Members - Reputation: 100
Posted 29 February 2012 - 06:10 PM
How much C is enough to start programming games, though? Will finishing this book leave me with enough know-how to start working on something simple (say, a breakout clone)? Should I pick through a book on algorithms and data structures or, perhaps, a more advanced C book before moving on?
NOTE: Yes, I know C++ is more popular for game development. Yes, I'm well aware that Python and C# are easier languages to learn. Yes, I'm going to stick with C. Comments concerning the previous statements will be ignored. Cheers!
Members - Reputation: 961
Posted 29 February 2012 - 06:39 PM
Crossbones+ - Reputation: 2367
Posted 29 February 2012 - 08:20 PM
If you use Windows, try using SDL.
Crossbones+ - Reputation: 3370
Crossbones+ - Reputation: 3374
Posted 01 March 2012 - 12:33 PM
BTW, learning from K&R (which I still have from my 1994 CS class) seems odd, as it's mainly a reference document. You might want to check out some C tutorials to help fill out your understanding of programming.
---(Old Blog, still has good info): 2dGameMaking
"No one ever posts on that message board; it's too crowded." - Yoga Berra (sorta)
Crossbones+ - Reputation: 9026
Posted 01 March 2012 - 01:01 PM
So is OpenGL code under windows and Linux, with the only difference creating the context as far as I am aware, after that the code for rendering should be the same on win/linux/mac.
That's more or less correct - the actual rendering parts of the API are completely OS-neutral. It's not the full story however as OpenGL is very hardware-dependent (on it's own OpenGL doesn't do anything aside from pass rendering commands to your graphics hardware, which is what does the actual drawing). By that I mean that you need to be aware of what features are available on the graphics hardware you're targetting and either code to a common baseline or implement workarounds where they're not available.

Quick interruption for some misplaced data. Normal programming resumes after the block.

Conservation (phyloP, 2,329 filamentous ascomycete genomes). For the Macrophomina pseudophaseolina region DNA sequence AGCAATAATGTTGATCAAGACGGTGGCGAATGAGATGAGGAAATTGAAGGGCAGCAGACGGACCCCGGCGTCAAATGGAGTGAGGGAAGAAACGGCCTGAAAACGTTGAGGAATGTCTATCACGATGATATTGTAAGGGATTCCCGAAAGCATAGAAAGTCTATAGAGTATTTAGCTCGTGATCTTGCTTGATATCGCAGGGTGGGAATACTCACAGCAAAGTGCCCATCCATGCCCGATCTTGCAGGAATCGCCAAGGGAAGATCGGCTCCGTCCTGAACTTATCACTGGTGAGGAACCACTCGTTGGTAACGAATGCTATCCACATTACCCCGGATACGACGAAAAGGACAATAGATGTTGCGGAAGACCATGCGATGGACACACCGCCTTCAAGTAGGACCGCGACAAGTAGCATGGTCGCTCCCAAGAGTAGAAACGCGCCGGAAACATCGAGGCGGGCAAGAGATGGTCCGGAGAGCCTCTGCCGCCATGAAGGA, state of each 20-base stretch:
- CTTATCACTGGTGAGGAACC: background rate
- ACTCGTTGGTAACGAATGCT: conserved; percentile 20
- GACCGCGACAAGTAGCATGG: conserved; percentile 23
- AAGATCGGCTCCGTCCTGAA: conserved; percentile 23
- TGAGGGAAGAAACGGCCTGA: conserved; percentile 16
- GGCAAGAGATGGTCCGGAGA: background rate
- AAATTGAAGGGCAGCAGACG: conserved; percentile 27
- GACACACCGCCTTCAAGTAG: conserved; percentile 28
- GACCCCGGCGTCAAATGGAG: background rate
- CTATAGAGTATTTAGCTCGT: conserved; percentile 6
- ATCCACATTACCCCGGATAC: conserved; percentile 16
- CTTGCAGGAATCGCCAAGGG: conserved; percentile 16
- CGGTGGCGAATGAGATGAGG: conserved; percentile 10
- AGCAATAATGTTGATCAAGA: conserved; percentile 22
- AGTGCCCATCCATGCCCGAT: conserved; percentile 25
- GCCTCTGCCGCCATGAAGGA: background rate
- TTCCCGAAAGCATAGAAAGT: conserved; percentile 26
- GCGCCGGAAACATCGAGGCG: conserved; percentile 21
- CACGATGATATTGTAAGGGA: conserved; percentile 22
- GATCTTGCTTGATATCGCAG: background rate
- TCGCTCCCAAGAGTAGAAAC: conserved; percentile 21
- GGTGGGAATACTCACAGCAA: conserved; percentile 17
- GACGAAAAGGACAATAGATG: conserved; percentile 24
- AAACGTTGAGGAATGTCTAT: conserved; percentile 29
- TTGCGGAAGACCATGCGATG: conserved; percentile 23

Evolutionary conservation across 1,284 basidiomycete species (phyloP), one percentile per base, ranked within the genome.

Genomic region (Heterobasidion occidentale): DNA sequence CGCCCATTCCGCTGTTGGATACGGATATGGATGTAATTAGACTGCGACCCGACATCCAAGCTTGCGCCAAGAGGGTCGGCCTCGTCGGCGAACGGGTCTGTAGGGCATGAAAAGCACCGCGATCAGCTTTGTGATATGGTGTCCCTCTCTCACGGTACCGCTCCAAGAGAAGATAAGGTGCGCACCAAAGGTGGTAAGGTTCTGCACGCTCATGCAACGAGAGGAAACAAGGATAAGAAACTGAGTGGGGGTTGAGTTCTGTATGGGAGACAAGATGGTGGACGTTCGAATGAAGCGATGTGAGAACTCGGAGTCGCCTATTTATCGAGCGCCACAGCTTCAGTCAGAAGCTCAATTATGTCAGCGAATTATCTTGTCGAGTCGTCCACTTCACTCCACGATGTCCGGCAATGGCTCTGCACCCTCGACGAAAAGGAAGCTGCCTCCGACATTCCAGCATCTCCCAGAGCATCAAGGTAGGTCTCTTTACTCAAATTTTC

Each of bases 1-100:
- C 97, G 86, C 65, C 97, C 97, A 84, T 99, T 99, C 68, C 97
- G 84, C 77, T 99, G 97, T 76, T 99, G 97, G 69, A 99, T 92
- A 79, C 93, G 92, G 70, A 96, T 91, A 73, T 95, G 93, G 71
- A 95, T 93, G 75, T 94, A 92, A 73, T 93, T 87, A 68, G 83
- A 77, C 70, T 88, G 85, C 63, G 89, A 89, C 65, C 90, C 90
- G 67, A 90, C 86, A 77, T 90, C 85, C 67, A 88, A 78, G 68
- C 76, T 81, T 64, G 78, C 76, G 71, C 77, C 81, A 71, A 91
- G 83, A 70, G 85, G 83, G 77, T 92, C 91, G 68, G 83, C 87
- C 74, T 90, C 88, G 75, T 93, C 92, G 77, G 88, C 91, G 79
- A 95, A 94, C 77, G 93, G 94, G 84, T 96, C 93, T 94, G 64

There is one exception to the "OpenGL doesn't do anything..." thing I mentioned, and that is where the driver reports support for a certain GL_VERSION, but features of that version are not available in hardware - in that case they must be emulated in software by the driver. Sometimes (not always) that can come at a performance cost, and sometimes (not always) that performance cost can be extreme. Generally the cost increases the deeper into the pipeline you go - pre-vertex-shader emulation will be cheap, fragment shader emulation will be expensive (may drop you to less that 1 fps).
You may also encounter buggy drivers and have to be aware of what the bugs are and what the consensus is for working around them.
So once you have your context up you can treat OS as being totally irrelevant, and focus on driver quality and hardware features as being the key differentiators.
It appears that the gentleman thought C++ was extremely difficult and he was overjoyed that the machine was absorbing it; he understood that good C++ is difficult but the best C++ is well-nigh unintelligible.
Members - Reputation: 143
Posted 03 March 2012 - 03:43 PM
Members - Reputation: 604
Posted 03 March 2012 - 10:58 PM
but don't expect to impress anyone as as mentioned since C itself doesn't have any sort of graphics support built in you are still going to have to learn more stuff namely an API like ncurses to get something on the screen other than text.